These aggregates cause dysfunction within the neurons of the brain, which can lead to dystrophies along the axon. This eventually results in neurons being killed off. The dystrophies can cause large areas of damage to the brain where surrounding axons will alter their structure to compensate for the area of damage, this can further impair axonal transport and therefore brain signalling.

As amyloid plaques can cause such a severe amount of dysfunction and have been marked as a leading cause of Alzheimer’s disease, they are an obvious target for therapeutic drugs. However, amyloid plaques alone do not account for the full pathology of the disease. Tauopathy has also been implicated as a leading cause, — this involves the tau protein, a fibrillary protein, tangling within the axon, impairing axonal transport and, with it, brain signalling.

The amyloid hypothesis, in which amyloid plaques are the leading cause of Alzheimer’s disease, suffers from a major flaw. In researching drug targets, animal models are often used. In, for example, a mouse model for Alzheimer’s research such as APPswe/PSEN1dE9, genes are mutated that create a mouse which over-expresses the APP protein, a precursor of Aβ. This creates a high amyloid plaque load and a rough equivalent to human Alzheimer’s disease.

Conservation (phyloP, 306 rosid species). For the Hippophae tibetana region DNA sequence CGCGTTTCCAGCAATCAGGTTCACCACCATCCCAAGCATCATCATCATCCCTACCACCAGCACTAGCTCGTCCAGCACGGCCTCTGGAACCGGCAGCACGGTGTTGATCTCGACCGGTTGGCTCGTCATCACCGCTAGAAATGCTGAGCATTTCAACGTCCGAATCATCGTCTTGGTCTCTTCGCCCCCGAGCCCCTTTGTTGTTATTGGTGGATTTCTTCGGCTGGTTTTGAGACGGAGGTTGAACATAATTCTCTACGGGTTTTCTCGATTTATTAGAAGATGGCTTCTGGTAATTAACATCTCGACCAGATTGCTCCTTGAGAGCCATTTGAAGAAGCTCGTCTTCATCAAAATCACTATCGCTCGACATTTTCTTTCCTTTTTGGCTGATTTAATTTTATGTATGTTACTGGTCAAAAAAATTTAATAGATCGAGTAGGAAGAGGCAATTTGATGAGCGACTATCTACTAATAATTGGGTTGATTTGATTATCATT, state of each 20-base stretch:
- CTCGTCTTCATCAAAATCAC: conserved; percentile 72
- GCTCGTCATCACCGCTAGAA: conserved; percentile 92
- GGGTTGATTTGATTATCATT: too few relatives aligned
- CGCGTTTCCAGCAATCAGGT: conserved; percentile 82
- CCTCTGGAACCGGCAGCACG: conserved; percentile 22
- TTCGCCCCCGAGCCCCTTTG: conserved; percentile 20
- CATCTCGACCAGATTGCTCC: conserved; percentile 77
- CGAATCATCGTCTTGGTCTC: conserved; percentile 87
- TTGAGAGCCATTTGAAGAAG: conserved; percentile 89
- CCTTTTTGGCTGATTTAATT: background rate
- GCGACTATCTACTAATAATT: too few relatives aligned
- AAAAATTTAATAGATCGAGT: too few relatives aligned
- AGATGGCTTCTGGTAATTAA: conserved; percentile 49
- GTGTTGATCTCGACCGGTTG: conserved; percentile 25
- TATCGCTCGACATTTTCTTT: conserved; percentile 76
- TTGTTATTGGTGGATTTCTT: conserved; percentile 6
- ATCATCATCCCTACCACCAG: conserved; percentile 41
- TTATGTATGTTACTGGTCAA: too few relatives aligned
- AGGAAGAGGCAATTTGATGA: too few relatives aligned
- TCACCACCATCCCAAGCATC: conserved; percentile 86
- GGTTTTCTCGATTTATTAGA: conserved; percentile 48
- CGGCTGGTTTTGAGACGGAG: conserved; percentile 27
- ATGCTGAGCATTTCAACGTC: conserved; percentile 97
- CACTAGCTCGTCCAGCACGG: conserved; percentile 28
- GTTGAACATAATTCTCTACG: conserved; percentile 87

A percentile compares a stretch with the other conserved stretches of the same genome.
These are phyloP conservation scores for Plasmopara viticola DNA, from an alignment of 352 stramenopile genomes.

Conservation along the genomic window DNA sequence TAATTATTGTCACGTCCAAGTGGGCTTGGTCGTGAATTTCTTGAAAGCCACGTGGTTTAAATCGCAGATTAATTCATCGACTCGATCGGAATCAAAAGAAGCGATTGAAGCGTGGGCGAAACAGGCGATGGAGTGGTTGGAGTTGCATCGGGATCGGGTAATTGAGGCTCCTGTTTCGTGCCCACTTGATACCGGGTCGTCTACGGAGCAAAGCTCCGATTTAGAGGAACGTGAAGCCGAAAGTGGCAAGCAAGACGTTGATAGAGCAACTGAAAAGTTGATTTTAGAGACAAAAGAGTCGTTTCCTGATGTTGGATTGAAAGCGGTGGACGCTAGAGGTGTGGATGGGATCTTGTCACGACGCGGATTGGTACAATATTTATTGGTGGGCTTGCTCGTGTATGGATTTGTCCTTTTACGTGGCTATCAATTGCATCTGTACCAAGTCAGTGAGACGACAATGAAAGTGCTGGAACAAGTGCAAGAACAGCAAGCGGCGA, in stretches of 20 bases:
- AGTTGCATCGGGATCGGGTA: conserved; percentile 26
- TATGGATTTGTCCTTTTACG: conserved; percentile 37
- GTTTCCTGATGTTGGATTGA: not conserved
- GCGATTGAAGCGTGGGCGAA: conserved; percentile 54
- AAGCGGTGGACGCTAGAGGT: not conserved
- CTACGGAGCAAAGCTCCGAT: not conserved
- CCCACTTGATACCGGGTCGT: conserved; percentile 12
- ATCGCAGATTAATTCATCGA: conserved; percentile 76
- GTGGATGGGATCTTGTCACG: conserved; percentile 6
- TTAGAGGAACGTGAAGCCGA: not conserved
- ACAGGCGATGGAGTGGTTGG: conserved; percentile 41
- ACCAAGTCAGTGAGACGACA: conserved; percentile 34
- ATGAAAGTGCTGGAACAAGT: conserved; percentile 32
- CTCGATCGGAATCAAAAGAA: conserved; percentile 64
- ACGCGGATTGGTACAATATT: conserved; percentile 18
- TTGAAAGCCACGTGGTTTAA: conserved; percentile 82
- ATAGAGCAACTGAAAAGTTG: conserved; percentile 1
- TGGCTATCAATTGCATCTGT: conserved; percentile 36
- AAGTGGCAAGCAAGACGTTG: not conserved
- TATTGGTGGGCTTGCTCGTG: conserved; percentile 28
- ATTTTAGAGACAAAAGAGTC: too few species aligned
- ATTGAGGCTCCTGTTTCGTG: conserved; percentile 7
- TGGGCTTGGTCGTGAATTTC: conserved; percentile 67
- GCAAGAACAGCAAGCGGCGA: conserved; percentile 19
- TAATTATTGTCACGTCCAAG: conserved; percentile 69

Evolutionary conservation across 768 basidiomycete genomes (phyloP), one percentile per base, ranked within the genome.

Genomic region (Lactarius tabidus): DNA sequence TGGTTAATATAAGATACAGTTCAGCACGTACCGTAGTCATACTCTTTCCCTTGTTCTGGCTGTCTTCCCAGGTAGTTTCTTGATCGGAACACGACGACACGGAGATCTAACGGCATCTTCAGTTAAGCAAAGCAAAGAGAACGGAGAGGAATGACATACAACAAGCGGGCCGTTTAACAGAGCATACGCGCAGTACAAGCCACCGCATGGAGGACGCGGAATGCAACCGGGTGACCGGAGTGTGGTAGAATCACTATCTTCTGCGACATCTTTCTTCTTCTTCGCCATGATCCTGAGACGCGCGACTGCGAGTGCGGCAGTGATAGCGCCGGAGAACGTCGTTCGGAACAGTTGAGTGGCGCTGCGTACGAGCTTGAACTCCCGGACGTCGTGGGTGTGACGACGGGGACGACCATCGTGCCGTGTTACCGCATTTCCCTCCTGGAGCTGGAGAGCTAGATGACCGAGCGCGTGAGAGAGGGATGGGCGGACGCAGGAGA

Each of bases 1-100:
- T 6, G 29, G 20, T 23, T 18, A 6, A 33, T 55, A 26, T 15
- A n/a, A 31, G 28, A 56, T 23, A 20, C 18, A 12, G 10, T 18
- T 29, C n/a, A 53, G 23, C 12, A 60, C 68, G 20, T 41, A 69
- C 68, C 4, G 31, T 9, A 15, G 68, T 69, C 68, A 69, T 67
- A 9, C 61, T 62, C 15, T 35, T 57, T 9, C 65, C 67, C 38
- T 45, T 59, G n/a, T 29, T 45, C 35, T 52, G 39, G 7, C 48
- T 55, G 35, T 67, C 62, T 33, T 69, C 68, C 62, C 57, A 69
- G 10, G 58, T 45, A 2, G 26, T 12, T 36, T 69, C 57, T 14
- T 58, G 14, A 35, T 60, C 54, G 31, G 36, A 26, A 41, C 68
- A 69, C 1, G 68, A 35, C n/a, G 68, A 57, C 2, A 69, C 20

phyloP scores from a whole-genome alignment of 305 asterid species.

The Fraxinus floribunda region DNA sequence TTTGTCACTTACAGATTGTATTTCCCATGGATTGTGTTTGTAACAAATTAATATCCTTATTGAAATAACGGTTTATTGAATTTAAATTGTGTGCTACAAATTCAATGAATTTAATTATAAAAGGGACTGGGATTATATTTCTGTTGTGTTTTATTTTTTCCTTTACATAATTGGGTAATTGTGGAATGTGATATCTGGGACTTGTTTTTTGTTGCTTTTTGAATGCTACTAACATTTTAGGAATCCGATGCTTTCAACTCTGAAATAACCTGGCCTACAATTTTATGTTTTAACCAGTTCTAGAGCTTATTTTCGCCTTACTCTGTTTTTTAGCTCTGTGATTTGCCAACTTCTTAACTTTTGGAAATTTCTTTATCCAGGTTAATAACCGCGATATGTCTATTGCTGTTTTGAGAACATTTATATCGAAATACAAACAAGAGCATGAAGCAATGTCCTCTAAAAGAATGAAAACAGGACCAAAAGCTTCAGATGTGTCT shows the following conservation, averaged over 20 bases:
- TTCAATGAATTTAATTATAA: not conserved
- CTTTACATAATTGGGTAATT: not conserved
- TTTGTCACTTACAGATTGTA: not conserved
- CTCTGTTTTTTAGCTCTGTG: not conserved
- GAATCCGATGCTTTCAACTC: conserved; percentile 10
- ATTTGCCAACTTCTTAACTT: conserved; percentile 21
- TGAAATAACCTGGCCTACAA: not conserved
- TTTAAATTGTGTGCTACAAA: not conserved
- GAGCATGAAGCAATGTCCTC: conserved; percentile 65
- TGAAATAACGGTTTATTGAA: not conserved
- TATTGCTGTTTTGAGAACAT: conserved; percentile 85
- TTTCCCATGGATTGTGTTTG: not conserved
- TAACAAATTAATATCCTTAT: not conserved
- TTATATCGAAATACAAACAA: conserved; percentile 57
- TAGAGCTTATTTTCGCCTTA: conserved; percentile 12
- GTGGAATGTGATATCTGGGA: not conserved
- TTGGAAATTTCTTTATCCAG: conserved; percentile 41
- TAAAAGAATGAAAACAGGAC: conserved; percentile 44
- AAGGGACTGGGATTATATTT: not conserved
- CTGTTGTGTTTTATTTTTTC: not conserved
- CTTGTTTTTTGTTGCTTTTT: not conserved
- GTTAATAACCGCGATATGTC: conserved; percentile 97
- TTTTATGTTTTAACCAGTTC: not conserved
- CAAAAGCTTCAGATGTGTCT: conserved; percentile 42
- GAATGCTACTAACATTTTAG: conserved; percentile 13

This animal model is of familial Alzheimer’s, an early onset type of the disease that only affects two to three percent of all those with Alzheimer’s disease. Sporadic Alzheimer’s disease, the more prevalent incarnation of the disease, has a wider variation of underlying causes that are not represented in the study of genetic Alzheimer’s.

This may be the reason why multiple attempts at creating drugs targeting amyloid plaques have worked well in a lab, but the results have not translated well into human trials. A number of these failed trials were noted in a previous Hyderus article, about the Merck & Co Inc. medication verubecestat as well as Eli Lilly’s potential Alzheimer’s medication solanezumab.

 

The mechanism of the drug

 

Intepirdine takes a different approach, It functions as an antagonist of the serotonin receptor 6 (5-HT)6, a largely central nervous system-specific member of the serotonin receptor subfamily. The receptor is typically found in areas of the brain associated with cognition and memory and as such is of great interest to Alzheimer’s research.